As I emerge into the early evening dark on Forest Road the bells toll from the illuminated clock tower of Walthamstow Town Hall, an imposing 1930s Portland stone structure. It reminds me of Mussolini’s fascist architecture in Rome, much of which was built at the same time that Philip Hepworth designed the Town Hall. Hepworth had been on a scholarship at the British school in Rome before Mussolini came to power. The sculptor he commissioned to carve figures into the building, John Francis Kavanagh, had also been at the British school in Rome in the early 1930s.
And on the grounds of the Wycombe House Cricket Club, near Hounslow, where a group of kids are playing:
The sports ground sits on the site of the old manor house, which became part of a chain of private lunatic asylums spread across West London in the nineteenth century. Wyke House was at one point run by Reginald Hill, who pioneered the practice of non-restraint treatment of mental illness, the enlightenment idea that the psychiatrically impaired didn’t need to be chained to a wall. At his asylums the patients dined together and lived a relatively civilized existence in the fields of Hanwell, Brentworth and Isleworth.
Roger continues with the story of novelist Rosina Bulwer Lytton, who was committed to Wyke House by her husband, the politician, novelist, and part-time quack Edward Bulwer-Lytton, for the crime of heckling him in a meeting. (She was released after a month thanks to a public protest that caught the attention of Karl Marx, among others.) Rogers also notes that Bulwer-Lytton later wrote a science fiction novel titled Vril about a mythic master race — the inspiration, rumor has it, for an early 20th-century Vril Society that boasted as members Heinrich Himmler, Hermann Göring, and Martin Bormann.
Rogers generally avoids politics, but doesn’t hesitate to take an occasional swipe at the forces of development, those working overtime to monetize London’s landscape since the Thatcher administration and, more recently, in the frenzied buildup to the East London–based 2012 Olympics. He tells the story of the filmmaker Ian Bourne, who, during a protest against Thatcher’s “road-building binge” in Leytonstone, presented a slide show containing photos of every tree, house, and bush that would be destroyed by a proposed thoroughfare. He also describes how the old Celtic tradition of Lammas Lands, which gave parishioners free access to land for grazing cattle on certain fields from Lammas Day (August 1) through Old Lady Day (April 6), was trampled only recently by the Olympic Delivery Authority. And on the subject of the well-loved local library in Cricklewood, rumored to be up for sale by All Souls College, Oxford (which has owned the land since at least the 15th century), to a developer intent on building apartments in its place, Rogers quips, “I wouldn’t fancy your chances of borrowing a book from the people living in the new flats and using their Internet for an hour, then picking up some leaflets for local Zumba classes before having a quick browse through Auto Trader on your way out.”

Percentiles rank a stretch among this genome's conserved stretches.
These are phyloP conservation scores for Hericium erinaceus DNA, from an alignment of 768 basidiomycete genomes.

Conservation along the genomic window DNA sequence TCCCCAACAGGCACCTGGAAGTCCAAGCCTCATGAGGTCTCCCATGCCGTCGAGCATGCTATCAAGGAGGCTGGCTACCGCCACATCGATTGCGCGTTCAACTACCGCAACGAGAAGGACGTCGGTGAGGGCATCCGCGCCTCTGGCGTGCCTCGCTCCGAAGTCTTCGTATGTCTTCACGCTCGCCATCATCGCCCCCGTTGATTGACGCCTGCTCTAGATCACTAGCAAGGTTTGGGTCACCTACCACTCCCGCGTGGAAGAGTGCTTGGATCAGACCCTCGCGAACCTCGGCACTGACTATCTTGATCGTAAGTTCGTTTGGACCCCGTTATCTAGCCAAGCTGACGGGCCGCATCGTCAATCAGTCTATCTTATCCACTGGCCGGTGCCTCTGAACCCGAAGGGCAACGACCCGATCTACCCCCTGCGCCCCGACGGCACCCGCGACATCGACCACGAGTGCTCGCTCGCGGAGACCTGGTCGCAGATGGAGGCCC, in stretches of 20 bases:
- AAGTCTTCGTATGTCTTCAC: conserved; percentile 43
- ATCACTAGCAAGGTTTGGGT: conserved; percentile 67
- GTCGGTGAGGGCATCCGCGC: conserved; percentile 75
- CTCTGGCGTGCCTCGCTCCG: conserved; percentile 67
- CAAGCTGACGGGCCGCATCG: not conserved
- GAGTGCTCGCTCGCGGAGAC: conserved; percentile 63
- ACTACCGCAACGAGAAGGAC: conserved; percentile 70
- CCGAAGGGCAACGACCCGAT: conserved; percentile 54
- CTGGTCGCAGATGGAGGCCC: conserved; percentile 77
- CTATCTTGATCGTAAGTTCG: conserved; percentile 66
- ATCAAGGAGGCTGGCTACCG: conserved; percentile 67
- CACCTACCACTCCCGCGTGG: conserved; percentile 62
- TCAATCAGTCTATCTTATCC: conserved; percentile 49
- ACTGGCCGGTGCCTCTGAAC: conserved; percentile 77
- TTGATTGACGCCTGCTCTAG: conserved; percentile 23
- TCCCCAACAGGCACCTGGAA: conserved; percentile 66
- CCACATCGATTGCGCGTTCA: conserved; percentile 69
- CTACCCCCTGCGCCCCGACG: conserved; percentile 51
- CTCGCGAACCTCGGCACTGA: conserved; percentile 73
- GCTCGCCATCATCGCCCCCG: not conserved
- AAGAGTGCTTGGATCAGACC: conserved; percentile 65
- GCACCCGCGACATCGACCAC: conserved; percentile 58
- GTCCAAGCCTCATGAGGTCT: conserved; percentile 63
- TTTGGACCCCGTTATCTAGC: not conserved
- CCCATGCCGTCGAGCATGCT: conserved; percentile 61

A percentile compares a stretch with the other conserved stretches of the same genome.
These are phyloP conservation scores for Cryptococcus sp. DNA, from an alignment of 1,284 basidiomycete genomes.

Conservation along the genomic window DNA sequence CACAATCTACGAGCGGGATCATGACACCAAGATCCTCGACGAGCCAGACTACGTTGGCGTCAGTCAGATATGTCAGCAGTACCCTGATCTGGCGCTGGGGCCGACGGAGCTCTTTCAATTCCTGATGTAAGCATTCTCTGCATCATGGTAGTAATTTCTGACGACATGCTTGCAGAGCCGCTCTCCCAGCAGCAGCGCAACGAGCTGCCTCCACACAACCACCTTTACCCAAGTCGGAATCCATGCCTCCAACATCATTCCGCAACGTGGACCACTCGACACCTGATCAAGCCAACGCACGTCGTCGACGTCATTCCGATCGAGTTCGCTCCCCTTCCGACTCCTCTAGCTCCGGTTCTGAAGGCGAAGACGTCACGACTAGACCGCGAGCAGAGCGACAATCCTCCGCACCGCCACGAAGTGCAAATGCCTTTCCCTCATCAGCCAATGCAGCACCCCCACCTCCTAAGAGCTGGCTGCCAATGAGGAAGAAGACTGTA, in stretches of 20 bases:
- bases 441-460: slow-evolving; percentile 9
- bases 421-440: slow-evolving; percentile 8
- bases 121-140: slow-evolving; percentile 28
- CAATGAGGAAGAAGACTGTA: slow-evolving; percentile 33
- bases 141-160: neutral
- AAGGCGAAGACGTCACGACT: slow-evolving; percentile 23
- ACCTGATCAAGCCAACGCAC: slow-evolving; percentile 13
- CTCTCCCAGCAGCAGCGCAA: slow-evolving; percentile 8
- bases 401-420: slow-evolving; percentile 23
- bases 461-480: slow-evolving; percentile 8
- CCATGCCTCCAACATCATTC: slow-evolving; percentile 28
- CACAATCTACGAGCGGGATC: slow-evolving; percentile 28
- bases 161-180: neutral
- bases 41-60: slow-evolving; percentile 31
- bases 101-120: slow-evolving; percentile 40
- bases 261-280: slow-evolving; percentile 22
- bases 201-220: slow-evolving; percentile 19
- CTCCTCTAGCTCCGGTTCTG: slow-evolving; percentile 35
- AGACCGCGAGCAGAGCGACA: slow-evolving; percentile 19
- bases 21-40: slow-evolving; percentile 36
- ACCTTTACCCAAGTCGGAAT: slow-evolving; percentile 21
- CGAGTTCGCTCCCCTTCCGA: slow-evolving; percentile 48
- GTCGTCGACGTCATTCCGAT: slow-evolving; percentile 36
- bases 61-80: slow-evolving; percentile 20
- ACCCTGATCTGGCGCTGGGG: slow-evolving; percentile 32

These relentless attempts to pave over centuries-old fields to make way for mundane highways, shopping malls, and luxury high-rises are unfortunate, but they’re nothing new. Rogers points out that Gordon S. Maxwell expressed similar concerns 80 years earlier: “When I knew this [Hounslow Heath] walk,” Maxwell wrote, “it was pleasant field-paths, shaded by noble elms, as rural a ramble as the heart could desire, but now it is all bricks and mortar and new roads all exactly alike.”
There are several ways to “use” Rogers’s book. This Other London is all over the map, so to speak, so approaching it as you would a more traditional historical account, for reasons of proper research, would be a mistake, and probably a misunderstanding of Rogers’s intentions. It works as a somewhat off-kilter, scattershot history of London and its long line of famous and infamous residents. Londoners reading the book will certainly pick up a vast amount of engrossing information about their hometown’s hidden or forgotten past, as will those of us planning to travel to the area. But This Other London is perhaps most useful as a guidebook on how to walk any city, especially one with centuries (or more) of geological and social layers. Ten people looking at the same random park in London, or Los Angeles, or New York might find that it conjures 10 drastically different responses — especially given a cheat sheet in the form of some dubious old maps — and that’s clearly the sort of thing Rogers wants to encourage. It’s hard to top London as a source of lost social, political, and agricultural history, but that’s not to say there isn’t plenty to be discovered in virtually any modern city, for anyone willing to put aside their Rough Guide for a couple of hours.
Dave Mandl is a writer and photographer whose work has appeared in The Wire, The Believer, Slate, Flavorwire, Vol. 1 Brooklyn, and many other publications.